One of the obvious problems is the type of people who would have been given one.
 

The Field Marshal

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Under that name, no.
St Patrick brought the true faith to the Irish. 84% of them still follow it 1584 years later. Your anti religious prejudice has now transmuted to quibbling about nomenclature and a title most of your former countrymen would be pleased to accept :roll: How petty can you get?
 

corelli

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I think some form of system should be introduced, and the Constitution does allow this, as long as we did not try to import some idea of aristocracy.

As for the argument that Bertie would have been awarded it, this is also true, but think on this. Can you imagine our pleasure seeing him stripped of it!!
 

Skeptic Angel

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AFAIK there is a constitutional prohibition on the awarding of any titles by the state.
Yes Article 40.2. And a good job too IMHO.

BUNREACHT NA hIREANN

Article 40

1. All citizens shall, as human persons, be held equal before the law.

This shall not be held to mean that the State shall not in its enactments have due regard to differences of capacity, physical and moral, and of social function.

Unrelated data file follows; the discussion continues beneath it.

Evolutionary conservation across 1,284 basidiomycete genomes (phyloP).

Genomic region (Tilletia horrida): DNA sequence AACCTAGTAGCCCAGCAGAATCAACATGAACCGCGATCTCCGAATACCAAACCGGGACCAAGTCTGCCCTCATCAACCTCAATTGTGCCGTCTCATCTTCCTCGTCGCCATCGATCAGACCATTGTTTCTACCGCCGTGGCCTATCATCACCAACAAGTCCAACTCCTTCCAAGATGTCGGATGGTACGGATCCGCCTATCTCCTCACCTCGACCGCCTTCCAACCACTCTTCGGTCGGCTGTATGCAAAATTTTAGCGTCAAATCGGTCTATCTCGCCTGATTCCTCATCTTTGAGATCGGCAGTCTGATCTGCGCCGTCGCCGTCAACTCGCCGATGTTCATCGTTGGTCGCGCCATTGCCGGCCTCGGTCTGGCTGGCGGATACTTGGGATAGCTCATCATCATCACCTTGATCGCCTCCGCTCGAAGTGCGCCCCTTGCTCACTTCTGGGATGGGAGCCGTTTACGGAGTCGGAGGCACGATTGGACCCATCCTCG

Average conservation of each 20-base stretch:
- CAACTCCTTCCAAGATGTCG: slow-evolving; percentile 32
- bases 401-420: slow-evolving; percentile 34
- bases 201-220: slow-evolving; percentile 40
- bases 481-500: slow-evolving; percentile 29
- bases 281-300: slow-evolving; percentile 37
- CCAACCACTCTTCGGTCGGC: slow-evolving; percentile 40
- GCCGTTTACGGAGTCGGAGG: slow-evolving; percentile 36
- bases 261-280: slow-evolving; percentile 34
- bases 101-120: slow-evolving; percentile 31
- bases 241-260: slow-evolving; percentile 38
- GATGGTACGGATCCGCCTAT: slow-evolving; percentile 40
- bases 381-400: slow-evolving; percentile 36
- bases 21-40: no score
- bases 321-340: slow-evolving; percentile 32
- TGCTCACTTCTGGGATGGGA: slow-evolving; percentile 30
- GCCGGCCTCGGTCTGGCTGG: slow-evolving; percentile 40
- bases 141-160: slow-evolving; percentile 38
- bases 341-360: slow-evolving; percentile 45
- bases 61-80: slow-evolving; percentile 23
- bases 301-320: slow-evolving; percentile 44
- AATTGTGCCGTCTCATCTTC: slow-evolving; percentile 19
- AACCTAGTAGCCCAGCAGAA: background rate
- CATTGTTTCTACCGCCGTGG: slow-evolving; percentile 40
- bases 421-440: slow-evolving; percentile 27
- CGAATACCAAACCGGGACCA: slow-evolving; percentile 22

2. 1° Titles of nobility shall not be conferred by the State.

2° No title of nobility or of honour may be accepted by any citizen except with the prior approval of the Government.
 

FloatingVoterTralee

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But that was surely inserted in order that no Irish person could style themselves as Duke, Marquis etc, not so that people who, for instance, did charitable work, or had a lifetime of accomplishment in sport, arts, etc, couldn't be recognised for their endeavours?
 

corelli

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But that was surely inserted in order that no Irish person could style themselves as Duke, Marquis etc, not so that people who, for instance, did charitable work, or had a lifetime of accomplishment in sport, arts, etc, couldn't be recognised for their endeavours?
Yes, there is no reason why a Statutory system which recognises a person cannot be done as long as it does not confer a title or honor. The constitution would allow that no problem. Perhaps a Statutory Presidential Award scheme, in a few grades. Perhaps leave it to the Council of State and President to award it.